Friday, June 17, 2016
An Eye for an Eye: Or the Prelude to the Fourth Crusade
The Fourth Crusade, in which a host originally raised to relieve the Holy Land was instead deployed to attack and sack the Christian city of Constantinople, is usually described as an act of perfidy, barbarity and Western arrogance. Even at the time, it was highly controversial, with many of the initial crusaders, (e.g. Simon de Montfort the Elder and his sons) refusing to take part.
But no historical event is without its antecedents, and the Fourth Crusade is no exception. There was a long and complex history of interaction between the West and the Byzantine Empire that included both periods of cooperation and periods of deep suspicion, hostility and conflict. While that long history is beyond the scope of a blog entry, two important incidents of that history go a long way to explaining the Fourth Crusade.
After a long and mutually productive alliance between the Eastern Roman Empire and the city-state of Venice, tensions began to develop in the mid-12th century. The Venetians opposed the Byzantine Emperor’s expansion in Dalmatia and his aggressive policies in Southern Italy. Meanwhile, the Venetian enclaves in the Byzantine Empire and especially in Constantinople were increasingly resented by the local population, who considered them arrogant and insufferable — largely because they were exempt from certain taxes and had become extremely wealthy. So, in a move reminiscent of Philip IV of France’s arrest of the Templars 147 years later, on March 12, 1171, Emperor Manuel I ordered the simultaneous arrest of all Venetians in his realm by the local authorities. He then confiscated all their property and held the captives prisoner.
Venice launched a naval expedition to free the prisoners, but it was repelled and negotiations for the release of the prisoners got nowhere. For the time being, Venice had to capitulate, but the insult, the massive loss of wealth and loss of freedom for thousands of citizens was not something proud Venice was prepared to forget. Venice had good reason to hate the Byzantine Empire and to want revenge in 1204.
Meanwhile, Venice’s rivals Pisa and Genoa initially benefited from the abrupt elimination of Venetian presence in the Byzantine Empire. For just over a decade, they basked in the sun of Imperial favor, expanding their own trading empires, especially after the death of Manuel I with the ascension of his 11 year old son, Alexius II. Alexius II was the son of a Latin princess, namely the Princess Maria of Antioch, and she and her lover pursued a decidedly “pro-Western” policy — which soon aroused the hostility of the bureaucracy and the people in Constantinople. The anti-Western faction in the capital found an ally in the ambition of an uncle of the late Manuel I, and in April 1182 the mob was set loose on the Latin population in Constantinople.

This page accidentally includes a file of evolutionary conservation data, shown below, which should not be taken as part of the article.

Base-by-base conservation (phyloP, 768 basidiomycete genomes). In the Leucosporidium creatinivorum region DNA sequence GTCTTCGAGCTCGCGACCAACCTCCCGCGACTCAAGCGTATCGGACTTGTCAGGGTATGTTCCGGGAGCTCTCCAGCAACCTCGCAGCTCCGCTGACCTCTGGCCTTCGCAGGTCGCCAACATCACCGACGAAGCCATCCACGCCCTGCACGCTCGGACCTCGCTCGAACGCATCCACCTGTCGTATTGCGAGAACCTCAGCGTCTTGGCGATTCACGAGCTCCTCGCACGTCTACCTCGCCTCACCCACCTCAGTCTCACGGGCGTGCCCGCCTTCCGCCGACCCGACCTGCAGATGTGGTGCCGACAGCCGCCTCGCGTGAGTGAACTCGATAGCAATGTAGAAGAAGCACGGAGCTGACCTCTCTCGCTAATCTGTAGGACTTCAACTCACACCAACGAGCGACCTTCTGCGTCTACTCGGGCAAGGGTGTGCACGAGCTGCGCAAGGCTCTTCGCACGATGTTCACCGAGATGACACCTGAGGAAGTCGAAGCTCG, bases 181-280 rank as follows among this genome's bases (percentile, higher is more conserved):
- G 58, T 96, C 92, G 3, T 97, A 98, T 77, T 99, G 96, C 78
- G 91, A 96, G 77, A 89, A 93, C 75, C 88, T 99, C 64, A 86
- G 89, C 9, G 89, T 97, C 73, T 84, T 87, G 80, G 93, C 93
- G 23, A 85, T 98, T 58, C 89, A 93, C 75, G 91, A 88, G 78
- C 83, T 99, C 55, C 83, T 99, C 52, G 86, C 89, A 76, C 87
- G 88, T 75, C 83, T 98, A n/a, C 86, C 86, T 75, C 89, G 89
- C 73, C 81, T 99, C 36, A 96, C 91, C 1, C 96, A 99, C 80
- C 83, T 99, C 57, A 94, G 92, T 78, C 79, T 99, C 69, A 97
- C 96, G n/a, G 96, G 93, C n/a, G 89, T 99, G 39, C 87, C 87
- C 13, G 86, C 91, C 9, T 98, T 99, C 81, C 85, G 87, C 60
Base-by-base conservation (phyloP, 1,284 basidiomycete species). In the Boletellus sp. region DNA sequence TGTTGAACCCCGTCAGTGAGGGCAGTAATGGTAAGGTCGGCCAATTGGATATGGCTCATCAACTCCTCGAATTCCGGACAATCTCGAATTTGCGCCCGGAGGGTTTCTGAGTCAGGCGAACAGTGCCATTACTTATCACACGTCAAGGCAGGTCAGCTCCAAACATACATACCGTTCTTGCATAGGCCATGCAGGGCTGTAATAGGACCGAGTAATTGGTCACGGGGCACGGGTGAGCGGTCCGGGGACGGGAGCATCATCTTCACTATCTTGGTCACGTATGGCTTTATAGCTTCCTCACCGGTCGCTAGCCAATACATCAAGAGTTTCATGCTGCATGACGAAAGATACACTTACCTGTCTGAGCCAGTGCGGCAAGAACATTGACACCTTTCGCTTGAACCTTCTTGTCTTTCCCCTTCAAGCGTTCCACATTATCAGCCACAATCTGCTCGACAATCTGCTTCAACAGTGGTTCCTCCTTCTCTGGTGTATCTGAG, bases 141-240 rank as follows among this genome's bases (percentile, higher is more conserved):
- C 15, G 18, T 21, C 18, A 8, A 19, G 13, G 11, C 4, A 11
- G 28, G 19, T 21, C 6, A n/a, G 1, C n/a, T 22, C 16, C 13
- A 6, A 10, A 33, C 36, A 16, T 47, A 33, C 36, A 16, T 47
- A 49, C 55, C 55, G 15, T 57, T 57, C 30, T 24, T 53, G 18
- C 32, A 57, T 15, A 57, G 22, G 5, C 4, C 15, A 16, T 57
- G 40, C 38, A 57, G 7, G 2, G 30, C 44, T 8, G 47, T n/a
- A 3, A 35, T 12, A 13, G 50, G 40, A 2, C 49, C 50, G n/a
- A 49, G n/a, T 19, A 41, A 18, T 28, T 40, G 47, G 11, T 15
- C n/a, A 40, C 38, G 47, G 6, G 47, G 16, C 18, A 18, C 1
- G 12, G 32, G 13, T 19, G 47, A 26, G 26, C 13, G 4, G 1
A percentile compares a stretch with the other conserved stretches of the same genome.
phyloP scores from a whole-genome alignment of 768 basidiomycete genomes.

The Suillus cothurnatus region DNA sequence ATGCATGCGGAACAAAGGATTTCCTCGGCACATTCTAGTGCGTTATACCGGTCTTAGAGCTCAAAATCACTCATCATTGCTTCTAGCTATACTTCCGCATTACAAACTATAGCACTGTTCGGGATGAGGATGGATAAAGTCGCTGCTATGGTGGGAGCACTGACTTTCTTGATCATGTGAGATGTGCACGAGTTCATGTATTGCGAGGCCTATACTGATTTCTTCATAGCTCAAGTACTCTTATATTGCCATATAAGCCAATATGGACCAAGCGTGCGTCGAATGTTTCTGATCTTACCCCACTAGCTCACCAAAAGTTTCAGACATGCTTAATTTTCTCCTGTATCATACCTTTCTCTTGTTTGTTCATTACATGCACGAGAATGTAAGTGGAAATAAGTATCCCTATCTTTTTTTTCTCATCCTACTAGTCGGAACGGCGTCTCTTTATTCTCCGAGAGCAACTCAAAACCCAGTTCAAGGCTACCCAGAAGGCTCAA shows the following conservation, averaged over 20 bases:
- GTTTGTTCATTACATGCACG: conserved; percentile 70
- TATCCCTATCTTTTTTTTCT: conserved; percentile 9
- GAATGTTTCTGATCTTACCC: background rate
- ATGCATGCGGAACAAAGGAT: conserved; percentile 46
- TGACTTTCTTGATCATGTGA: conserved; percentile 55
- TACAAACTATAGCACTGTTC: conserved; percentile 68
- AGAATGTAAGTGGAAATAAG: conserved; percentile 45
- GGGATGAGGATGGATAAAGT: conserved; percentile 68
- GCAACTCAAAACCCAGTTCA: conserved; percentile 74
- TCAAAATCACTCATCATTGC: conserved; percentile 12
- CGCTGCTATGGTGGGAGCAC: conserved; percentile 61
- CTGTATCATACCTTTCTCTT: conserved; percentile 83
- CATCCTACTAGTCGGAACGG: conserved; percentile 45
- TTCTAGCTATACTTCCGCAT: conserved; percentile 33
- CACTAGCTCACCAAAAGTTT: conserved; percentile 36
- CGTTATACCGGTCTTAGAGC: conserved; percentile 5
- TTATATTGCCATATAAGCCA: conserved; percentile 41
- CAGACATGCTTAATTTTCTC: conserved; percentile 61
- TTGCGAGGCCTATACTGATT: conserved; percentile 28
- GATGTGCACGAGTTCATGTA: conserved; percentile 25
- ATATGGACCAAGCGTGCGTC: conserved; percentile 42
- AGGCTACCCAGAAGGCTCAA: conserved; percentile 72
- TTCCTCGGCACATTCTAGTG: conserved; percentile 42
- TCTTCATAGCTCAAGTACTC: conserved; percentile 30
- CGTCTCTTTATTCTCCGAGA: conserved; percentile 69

According to Charles M. Brand in his history Byzantium Confronts the West, 1180-1204, (Harvard University Press, 1968): “The populace turned on the merchants, their families, and the Catholic monks and clerics who lived in the crowded quarters along the Golden Horn…When the mobs attacked, no attempt at defense was made. The crowds raced through the streets seeking Latins. The choicest victims were the helpless: women and children, the aged and the sick, priests and monks. They were killed in streets and houses, dragged from hiding places and slaughtered. Dwellings and churches full of refugees were burned, and at the Hospital of the Knights of St. John, the sick were murdered in their beds. The clergy were the particular objects of the crowd’s hatred. The head of the pope’s emissary, Cardinal John, was cut off and dragged through the streets on the tail of a dog….The Orthodox clergy took the lead in searching out concealed Latins to deliver to the killers.”
Does this massacre of a few thousand people justify the Sack of Constantinople in 1204? Certainly not! But if the terror attacks of September 11, 2000 could fill a modern democracy with rage and the desire for revenge — including the willingness to conduct long, drawn-out and expensive wars in distant places and assassinations — than it is only reasonable to factor in the anger this massacre incited in the West when analyzing the causes of the Fourth Crusade.
Balian d'Ibelin's wife was a Byzantine Princess, Maria Comnena and the relationship between the Latin Kingdom of Jerusalem and the Byzantine Empire plays a minor role in my biographical novel of Balian d'Ibelin. The first and second books in the series are already available for purchase.